Our Community Supported Fishery Vision
Nova Scotia’s fishing communities make up the backbone of the province. Despite massive ecosystem and societal changes, fishing activities remain the cornerstone of many of our communities, providing direct and indirect employment in the range of 30,000 people. However, poor opportunities on global commodity markets- coupled with the frustrations associated with buyer consolidation and marketing policies that favour larger industry players- have really put the squeeze on our province's small-scale independent fishers.
We believe that healthy, prosperous fishing communities are vital to the economic, cultural and environmental resilience of our province. We believe that the future of our communities depends upon diverse local economies that work to enhance the “triple bottom line.” The triple bottom line refers to the idea that nature, society and economies are interconnected. We feel that long-term solutions must recognize and nurture all three of these aspects together. (To explore this concept further, visit Ecology Action Centre’s “Green Economy" page and EcoTrust’s “Reliable Prosperity” portal.)
Recently, the momentum of local food movements, along with growing demand for sustainable seafood has helped open doors for small-scale fishers to direct marketing opportunities. As a new study has demonstrated, Nova Scotians are increasingly willing to pay a little more for local, high quality fish caught with low-impact gears, especially if the premium is invested back into the traditional fishery and the marine environment.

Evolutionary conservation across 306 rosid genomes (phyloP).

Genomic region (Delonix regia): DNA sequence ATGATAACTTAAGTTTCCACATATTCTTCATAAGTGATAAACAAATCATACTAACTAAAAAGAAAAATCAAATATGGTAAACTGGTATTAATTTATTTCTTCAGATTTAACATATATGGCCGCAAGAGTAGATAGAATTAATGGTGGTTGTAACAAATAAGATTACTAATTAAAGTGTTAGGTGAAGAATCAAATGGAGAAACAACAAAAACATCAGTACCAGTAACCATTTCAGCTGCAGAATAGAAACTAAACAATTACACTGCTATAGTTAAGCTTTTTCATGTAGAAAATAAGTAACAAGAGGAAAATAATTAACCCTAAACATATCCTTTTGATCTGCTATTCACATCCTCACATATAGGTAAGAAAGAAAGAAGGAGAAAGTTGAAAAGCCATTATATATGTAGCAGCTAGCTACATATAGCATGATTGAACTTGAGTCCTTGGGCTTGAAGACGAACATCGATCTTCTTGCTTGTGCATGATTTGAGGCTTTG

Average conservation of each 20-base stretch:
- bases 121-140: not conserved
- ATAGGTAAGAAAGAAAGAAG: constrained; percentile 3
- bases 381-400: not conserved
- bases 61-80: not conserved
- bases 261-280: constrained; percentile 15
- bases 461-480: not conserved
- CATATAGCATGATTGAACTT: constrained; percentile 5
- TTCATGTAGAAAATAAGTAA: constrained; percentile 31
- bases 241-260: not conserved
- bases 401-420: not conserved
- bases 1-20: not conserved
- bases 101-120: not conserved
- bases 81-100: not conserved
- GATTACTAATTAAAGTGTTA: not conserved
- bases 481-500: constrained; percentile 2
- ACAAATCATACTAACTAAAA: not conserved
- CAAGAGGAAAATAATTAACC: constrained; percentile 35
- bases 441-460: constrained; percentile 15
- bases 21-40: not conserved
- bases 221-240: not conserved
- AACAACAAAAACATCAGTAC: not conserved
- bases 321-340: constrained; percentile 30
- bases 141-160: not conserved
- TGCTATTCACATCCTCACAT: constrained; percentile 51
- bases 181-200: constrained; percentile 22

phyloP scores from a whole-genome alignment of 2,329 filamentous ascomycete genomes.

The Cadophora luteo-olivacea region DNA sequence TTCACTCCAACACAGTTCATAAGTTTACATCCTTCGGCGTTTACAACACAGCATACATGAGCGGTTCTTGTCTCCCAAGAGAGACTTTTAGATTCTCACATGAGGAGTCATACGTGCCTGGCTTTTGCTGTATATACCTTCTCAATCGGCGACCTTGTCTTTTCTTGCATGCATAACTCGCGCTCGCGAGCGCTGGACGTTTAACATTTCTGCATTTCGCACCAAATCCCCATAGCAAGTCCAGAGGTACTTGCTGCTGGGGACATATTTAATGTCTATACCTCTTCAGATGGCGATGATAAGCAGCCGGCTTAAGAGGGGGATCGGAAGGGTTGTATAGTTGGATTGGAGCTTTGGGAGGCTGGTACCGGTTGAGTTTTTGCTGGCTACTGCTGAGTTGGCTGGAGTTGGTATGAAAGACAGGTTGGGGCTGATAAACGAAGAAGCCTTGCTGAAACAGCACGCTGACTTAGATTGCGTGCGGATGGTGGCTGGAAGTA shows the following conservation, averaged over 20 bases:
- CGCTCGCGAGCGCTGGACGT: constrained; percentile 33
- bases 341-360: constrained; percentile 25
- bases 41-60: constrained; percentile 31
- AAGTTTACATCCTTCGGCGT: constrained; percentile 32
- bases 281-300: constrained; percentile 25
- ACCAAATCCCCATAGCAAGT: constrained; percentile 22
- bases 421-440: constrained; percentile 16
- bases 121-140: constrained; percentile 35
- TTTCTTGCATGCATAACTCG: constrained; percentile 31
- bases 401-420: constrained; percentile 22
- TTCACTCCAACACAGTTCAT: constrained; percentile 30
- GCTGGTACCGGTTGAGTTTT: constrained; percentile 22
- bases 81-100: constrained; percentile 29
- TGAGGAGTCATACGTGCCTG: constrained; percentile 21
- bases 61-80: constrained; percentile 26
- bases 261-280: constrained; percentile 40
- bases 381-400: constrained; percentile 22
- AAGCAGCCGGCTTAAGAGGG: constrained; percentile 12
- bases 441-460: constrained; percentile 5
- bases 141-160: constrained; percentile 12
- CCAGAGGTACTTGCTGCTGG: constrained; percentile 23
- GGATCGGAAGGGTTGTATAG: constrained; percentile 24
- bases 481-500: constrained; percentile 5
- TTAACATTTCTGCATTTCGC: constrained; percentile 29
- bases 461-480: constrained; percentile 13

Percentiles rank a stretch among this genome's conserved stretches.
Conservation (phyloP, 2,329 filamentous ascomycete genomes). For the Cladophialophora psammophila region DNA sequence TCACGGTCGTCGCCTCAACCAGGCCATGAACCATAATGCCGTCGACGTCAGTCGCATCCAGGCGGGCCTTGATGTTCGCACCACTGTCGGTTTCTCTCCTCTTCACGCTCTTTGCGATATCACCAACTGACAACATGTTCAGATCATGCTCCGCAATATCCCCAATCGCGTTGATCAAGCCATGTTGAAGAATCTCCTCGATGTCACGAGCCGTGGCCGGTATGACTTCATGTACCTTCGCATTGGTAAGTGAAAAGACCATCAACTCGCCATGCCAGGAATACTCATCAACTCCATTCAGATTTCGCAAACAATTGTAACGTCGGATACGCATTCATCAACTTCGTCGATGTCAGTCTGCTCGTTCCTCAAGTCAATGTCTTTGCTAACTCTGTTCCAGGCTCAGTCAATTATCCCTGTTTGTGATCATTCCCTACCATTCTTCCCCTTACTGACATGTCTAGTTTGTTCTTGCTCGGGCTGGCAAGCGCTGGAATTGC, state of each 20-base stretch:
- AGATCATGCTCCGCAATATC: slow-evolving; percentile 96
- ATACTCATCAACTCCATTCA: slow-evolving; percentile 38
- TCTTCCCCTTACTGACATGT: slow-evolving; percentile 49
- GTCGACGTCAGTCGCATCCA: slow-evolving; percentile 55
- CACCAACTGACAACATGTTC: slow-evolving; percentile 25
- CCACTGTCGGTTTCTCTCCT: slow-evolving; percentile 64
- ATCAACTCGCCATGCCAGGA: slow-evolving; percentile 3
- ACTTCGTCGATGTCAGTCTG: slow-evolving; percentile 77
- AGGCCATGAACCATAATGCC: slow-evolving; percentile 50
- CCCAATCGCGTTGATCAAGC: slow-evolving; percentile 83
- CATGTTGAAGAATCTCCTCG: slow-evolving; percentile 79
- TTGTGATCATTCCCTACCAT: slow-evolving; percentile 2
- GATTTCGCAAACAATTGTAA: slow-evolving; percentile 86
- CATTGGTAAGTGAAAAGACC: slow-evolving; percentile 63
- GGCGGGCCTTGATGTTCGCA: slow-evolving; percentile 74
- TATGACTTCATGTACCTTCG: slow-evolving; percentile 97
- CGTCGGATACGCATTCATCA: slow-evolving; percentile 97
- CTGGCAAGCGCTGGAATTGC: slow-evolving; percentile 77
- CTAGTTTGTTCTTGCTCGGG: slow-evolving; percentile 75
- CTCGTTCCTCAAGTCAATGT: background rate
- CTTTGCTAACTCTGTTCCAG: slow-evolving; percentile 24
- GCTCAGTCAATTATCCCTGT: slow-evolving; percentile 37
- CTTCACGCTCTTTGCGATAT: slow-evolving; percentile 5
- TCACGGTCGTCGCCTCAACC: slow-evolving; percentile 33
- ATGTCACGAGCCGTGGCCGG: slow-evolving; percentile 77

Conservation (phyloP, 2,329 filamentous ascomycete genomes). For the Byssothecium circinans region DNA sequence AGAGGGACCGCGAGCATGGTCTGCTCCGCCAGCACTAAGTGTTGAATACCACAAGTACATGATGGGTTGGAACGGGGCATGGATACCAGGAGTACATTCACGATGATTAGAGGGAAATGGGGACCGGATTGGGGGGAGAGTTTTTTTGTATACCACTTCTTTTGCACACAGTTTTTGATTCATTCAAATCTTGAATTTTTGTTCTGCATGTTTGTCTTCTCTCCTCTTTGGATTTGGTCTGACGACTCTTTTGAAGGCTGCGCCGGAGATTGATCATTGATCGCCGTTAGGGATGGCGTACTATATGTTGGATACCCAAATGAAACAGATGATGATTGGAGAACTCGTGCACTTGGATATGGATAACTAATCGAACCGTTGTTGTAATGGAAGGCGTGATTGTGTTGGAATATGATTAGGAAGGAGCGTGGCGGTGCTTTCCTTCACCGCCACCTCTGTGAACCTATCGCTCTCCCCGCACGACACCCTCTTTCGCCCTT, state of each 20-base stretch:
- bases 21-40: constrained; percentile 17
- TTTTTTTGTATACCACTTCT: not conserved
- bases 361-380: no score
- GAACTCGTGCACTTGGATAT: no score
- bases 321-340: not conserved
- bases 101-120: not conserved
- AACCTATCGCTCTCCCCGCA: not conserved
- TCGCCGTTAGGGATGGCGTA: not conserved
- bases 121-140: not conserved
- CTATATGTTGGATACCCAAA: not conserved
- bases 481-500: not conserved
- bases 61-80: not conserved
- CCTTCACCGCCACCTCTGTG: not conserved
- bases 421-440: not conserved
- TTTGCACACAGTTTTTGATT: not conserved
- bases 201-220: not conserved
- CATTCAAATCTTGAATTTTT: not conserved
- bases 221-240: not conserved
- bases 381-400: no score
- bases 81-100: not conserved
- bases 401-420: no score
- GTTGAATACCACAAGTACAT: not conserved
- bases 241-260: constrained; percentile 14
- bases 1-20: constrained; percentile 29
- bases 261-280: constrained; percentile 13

Community Supported Fisheries (CSFs) are modelled after “Community Supported Agriculture” (CSA) enterprises, which work to connect consumers to locally and sustainably grown, fairly traded foods. Social enterprises like CSFs help make sure that independent, small-scale fishing families can continue to pursue their livelihoods in an industry rapidly becoming dominated by large-scale, corporate players.
Off the Hook CSF hopes to showcase a seafood direct marketing enterprise that recognizes and nurtures the “triple bottom line. ” We are interested in creating opportunities for rural and urban communities to connect, creating more local market links, and generally spurring on a dialogue about local food, sustainable fisheries, and community health. We are also interested in ensuring that low impact fishing gears like bottom hook and line can continue to be used to protect our ocean resources into the future.
Check out this video from the recent CSF summit in Rye, New Hampshire. Off the Hook was pleased to attend, and we look forward to working with the great people we met there.